Anyway, studying my case would be very complicated. How to observe my symptoms? They are too infrequent, I can't make them happen on the same day and time of a doctor's appointment. And I refuse to let them get worse because I'm afraid of no longer being able to get rid of them later. I strive to find ways to prevent symptoms from appearing, but if I manage it, how can I prove it? I had the idea of a short experimental protocol, which could perhaps show a result. But I'm probably wrong about the conclusions that could be drawn from it. Here is the idea:

Test idea

The researcher prepares groups of 4 tablets, each group being numbered. These test groups contain either folic acid (active group) or an inactive product (placebo group). The researcher sends me the tablets, he is the only one to know which group is active or placebo.

As soon as I get the test groups, at a time of my choosing, I use a test group (taking 1 tablet every hour) instead of my normal tablets of folic acid. In the following 2 or 3 weeks:

  1. If I notice no change in my health, I label the group number as active. And I can continue the test without further delay.

  2. If I notice much stronger movements, I label the group number as placebo. And, before continuing the test, I wait until I get back to a stable state with no movements.

That way, I never set myself a delay of more than 4 hours when taking my vitamin. I make sure I'm always able to get back to my initial state before the test. To prevent any aggravating factor from distorting the test, I take a test group only if I am in a stable state with no movements. If just after taking a test group an aggravating event occurs (like being late with my vitamin or an adrenaline rush), I label the group as unknown without result.

In the end, I must be able, after a test that may last one or two years, to give with no error the numbers of the placebo groups and show the active principle of folic acid on my movements.

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A funding problem?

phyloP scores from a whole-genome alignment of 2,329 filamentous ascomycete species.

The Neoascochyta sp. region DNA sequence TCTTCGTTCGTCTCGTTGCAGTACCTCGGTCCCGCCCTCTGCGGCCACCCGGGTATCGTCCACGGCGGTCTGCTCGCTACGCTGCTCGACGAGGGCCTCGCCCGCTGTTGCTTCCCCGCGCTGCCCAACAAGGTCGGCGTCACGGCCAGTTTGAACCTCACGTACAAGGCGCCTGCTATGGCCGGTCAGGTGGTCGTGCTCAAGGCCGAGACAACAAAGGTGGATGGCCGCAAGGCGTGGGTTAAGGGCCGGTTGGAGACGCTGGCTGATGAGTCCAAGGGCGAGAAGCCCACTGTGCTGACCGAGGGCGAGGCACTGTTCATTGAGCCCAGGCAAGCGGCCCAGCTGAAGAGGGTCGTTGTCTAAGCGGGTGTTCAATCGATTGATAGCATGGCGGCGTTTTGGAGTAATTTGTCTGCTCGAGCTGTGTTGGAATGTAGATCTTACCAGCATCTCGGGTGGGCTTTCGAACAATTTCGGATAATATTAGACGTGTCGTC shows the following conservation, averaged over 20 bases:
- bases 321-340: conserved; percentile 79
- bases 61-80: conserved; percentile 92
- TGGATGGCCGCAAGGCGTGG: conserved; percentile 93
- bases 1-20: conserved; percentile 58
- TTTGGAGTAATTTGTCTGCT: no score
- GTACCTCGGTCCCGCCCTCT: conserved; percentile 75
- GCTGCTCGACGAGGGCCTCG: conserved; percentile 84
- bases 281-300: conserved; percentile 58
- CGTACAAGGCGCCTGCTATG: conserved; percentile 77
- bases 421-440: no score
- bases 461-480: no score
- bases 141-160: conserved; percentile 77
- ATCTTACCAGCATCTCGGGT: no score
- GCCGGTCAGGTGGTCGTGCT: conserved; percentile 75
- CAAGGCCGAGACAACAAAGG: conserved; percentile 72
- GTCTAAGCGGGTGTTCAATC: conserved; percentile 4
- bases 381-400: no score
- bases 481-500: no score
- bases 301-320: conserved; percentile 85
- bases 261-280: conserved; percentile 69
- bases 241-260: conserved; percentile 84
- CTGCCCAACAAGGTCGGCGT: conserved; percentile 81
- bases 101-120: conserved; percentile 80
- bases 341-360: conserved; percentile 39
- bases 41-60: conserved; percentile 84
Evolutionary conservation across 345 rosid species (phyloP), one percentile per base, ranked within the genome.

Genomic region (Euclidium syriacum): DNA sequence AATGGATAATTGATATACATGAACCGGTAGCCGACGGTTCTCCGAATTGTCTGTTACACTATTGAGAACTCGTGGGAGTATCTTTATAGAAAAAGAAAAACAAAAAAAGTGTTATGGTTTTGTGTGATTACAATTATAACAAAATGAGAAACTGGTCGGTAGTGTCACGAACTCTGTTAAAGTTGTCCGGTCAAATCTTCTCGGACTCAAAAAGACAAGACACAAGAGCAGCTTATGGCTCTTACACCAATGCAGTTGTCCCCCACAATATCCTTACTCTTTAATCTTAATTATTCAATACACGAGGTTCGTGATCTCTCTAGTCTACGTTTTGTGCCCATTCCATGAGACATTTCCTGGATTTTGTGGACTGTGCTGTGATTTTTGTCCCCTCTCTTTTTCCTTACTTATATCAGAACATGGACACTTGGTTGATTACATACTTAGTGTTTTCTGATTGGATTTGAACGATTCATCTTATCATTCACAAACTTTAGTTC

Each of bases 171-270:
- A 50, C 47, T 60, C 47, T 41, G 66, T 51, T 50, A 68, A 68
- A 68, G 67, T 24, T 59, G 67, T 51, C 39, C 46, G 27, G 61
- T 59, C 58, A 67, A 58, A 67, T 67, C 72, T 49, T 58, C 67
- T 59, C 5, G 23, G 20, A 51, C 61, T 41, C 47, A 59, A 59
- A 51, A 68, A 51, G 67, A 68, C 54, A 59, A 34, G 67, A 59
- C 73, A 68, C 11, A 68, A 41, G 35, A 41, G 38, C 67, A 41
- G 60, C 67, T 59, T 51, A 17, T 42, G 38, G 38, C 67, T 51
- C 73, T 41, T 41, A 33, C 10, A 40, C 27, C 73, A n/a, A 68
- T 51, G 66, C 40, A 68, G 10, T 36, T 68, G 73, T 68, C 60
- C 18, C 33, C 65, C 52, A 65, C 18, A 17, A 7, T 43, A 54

But who will fund such a test, or a more serious study of my case? Researchers are already all busy working on drugs that could soon improve the condition of severely affected people. And anyway, for any research, you need funding. Who will fund a research on a product like folic acid that has already fallen into the public domain?

Or is it a problem of medical education, with doctors much more oriented towards the cure of people in bad health? In an article in the International New York Times dated December 29, 2014, several American researchers report the case of a man whose family is affected by an early onset of Alzheimer's disease. As this gentleman was still fine at the age of 62, he thought he had escaped the genetic mutation of the disease. Yet, he decides to have the test and finds that he has the same mutation as the other members of his family, who were all ill very early. The researchers are interested in his case for they want to understand why he didn't develop the disease. But they recognize that their research is not simple because it goes against their medical education. The range of possibilities is endless, they must study the genetic and environmental factors, and in the end they admit that it is not really easier to understand why people are in good health than to understand why they are not. But they have confidence in their research and the gentlemen in question says he wants to help them.

I am in about the same situation. I wonder why I am still in good health. And I'm looking for a doctor or a researcher who would ask the same question. Maybe in a year I'll be ill and I will start degenerating like the other patients affected by this disease. But even if that were the case, considering that I am probably going to live longer that my father who died at 66, wouldn't it be wise to look for the possible reasons for my longer survival? A few more years to live pleasantly, even under treatment, isn't it worth it? And are there not, behind my observations, some of which are very likely erroneous, one or two truths that could lead to a better understanding of the disease?

So, who? Who will study this treatment path that my story seems to bring to light? And who, if his (or her) research is successful, will get the Nobel Prize in Medicine for his (or her) discovery of a preventive treatment for Huntington's disease?

Who?